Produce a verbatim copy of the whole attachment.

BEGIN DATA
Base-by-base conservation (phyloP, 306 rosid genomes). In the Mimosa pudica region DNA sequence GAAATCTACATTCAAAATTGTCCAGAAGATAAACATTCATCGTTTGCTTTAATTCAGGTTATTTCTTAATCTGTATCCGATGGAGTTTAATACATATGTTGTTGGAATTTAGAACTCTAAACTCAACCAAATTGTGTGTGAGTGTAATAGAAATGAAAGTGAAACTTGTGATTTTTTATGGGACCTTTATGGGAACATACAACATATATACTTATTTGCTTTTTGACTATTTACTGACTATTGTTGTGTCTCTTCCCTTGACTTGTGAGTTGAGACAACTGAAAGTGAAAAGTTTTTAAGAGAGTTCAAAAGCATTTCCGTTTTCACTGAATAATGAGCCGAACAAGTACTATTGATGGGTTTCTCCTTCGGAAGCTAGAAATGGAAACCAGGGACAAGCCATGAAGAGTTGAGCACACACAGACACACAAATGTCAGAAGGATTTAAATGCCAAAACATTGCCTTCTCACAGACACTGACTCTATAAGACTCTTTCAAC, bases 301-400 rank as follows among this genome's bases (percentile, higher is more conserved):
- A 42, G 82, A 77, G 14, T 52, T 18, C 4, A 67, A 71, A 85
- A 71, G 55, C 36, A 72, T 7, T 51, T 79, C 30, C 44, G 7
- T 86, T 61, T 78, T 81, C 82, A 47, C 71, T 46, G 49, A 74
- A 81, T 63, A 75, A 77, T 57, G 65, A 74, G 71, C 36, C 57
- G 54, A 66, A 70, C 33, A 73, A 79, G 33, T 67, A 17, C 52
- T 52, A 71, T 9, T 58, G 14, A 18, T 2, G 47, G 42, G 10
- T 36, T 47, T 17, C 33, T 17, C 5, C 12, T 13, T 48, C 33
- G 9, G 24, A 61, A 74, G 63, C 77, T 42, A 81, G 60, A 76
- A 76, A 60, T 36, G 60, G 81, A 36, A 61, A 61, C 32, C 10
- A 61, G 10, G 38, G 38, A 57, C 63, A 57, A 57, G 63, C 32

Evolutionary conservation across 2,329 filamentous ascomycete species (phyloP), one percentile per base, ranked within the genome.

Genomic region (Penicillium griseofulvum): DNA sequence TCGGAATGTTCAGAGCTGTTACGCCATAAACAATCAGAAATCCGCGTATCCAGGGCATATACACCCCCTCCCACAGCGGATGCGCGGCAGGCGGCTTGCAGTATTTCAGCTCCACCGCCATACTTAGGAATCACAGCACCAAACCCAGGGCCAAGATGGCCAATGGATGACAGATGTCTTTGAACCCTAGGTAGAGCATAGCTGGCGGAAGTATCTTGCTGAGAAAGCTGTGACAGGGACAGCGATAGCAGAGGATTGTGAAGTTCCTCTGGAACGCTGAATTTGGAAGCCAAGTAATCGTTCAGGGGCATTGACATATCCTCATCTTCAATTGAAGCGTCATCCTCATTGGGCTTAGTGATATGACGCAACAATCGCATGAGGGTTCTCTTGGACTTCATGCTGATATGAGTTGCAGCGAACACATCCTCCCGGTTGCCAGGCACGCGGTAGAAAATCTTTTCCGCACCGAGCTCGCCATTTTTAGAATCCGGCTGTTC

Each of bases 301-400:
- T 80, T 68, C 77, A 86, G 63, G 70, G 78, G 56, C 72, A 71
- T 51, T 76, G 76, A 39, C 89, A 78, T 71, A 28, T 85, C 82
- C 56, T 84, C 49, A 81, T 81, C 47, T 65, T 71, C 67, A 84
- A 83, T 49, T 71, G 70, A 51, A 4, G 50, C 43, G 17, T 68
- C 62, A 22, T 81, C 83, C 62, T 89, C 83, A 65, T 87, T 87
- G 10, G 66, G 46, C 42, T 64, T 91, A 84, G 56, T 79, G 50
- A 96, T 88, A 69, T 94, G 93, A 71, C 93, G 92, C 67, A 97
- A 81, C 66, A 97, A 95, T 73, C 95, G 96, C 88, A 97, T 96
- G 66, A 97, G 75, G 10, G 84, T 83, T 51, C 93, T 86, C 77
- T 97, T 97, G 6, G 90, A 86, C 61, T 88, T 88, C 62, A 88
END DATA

Base-by-base conservation (phyloP, 306 rosid genomes). In the Mimosa pudica region DNA sequence GAAATCTACATTCAAAATTGTCCAGAAGATAAACATTCATCGTTTGCTTTAATTCAGGTTATTTCTTAATCTGTATCCGATGGAGTTTAATACATATGTTGTTGGAATTTAGAACTCTAAACTCAACCAAATTGTGTGTGAGTGTAATAGAAATGAAAGTGAAACTTGTGATTTTTTATGGGACCTTTATGGGAACATACAACATATATACTTATTTGCTTTTTGACTATTTACTGACTATTGTTGTGTCTCTTCCCTTGACTTGTGAGTTGAGACAACTGAAAGTGAAAAGTTTTTAAGAGAGTTCAAAAGCATTTCCGTTTTCACTGAATAATGAGCCGAACAAGTACTATTGATGGGTTTCTCCTTCGGAAGCTAGAAATGGAAACCAGGGACAAGCCATGAAGAGTTGAGCACACACAGACACACAAATGTCAGAAGGATTTAAATGCCAAAACATTGCCTTCTCACAGACACTGACTCTATAAGACTCTTTCAAC, bases 301-400 rank as follows among this genome's bases (percentile, higher is more conserved):
- A 42, G 82, A 77, G 14, T 52, T 18, C 4, A 67, A 71, A 85
- A 71, G 55, C 36, A 72, T 7, T 51, T 79, C 30, C 44, G 7
- T 86, T 61, T 78, T 81, C 82, A 47, C 71, T 46, G 49, A 74
- A 81, T 63, A 75, A 77, T 57, G 65, A 74, G 71, C 36, C 57
- G 54, A 66, A 70, C 33, A 73, A 79, G 33, T 67, A 17, C 52
- T 52, A 71, T 9, T 58, G 14, A 18, T 2, G 47, G 42, G 10
- T 36, T 47, T 17, C 33, T 17, C 5, C 12, T 13, T 48, C 33
- G 9, G 24, A 61, A 74, G 63, C 77, T 42, A 81, G 60, A 76
- A 76, A 60, T 36, G 60, G 81, A 36, A 61, A 61, C 32, C 10
- A 61, G 10, G 38, G 38, A 57, C 63, A 57, A 57, G 63, C 32

Evolutionary conservation across 2,329 filamentous ascomycete species (phyloP), one percentile per base, ranked within the genome.

Genomic region (Penicillium griseofulvum): DNA sequence TCGGAATGTTCAGAGCTGTTACGCCATAAACAATCAGAAATCCGCGTATCCAGGGCATATACACCCCCTCCCACAGCGGATGCGCGGCAGGCGGCTTGCAGTATTTCAGCTCCACCGCCATACTTAGGAATCACAGCACCAAACCCAGGGCCAAGATGGCCAATGGATGACAGATGTCTTTGAACCCTAGGTAGAGCATAGCTGGCGGAAGTATCTTGCTGAGAAAGCTGTGACAGGGACAGCGATAGCAGAGGATTGTGAAGTTCCTCTGGAACGCTGAATTTGGAAGCCAAGTAATCGTTCAGGGGCATTGACATATCCTCATCTTCAATTGAAGCGTCATCCTCATTGGGCTTAGTGATATGACGCAACAATCGCATGAGGGTTCTCTTGGACTTCATGCTGATATGAGTTGCAGCGAACACATCCTCCCGGTTGCCAGGCACGCGGTAGAAAATCTTTTCCGCACCGAGCTCGCCATTTTTAGAATCCGGCTGTTC

Each of bases 301-400:
- T 80, T 68, C 77, A 86, G 63, G 70, G 78, G 56, C 72, A 71
- T 51, T 76, G 76, A 39, C 89, A 78, T 71, A 28, T 85, C 82
- C 56, T 84, C 49, A 81, T 81, C 47, T 65, T 71, C 67, A 84
- A 83, T 49, T 71, G 70, A 51, A 4, G 50, C 43, G 17, T 68
- C 62, A 22, T 81, C 83, C 62, T 89, C 83, A 65, T 87, T 87
- G 10, G 66, G 46, C 42, T 64, T 91, A 84, G 56, T 79, G 50
- A 96, T 88, A 69, T 94, G 93, A 71, C 93, G 92, C 67, A 97
- A 81, C 66, A 97, A 95, T 73, C 95, G 96, C 88, A 97, T 96
- G 66, A 97, G 75, G 10, G 84, T 83, T 51, C 93, T 86, C 77
- T 97, T 97, G 6, G 90, A 86, C 61, T 88, T 88, C 62, A 88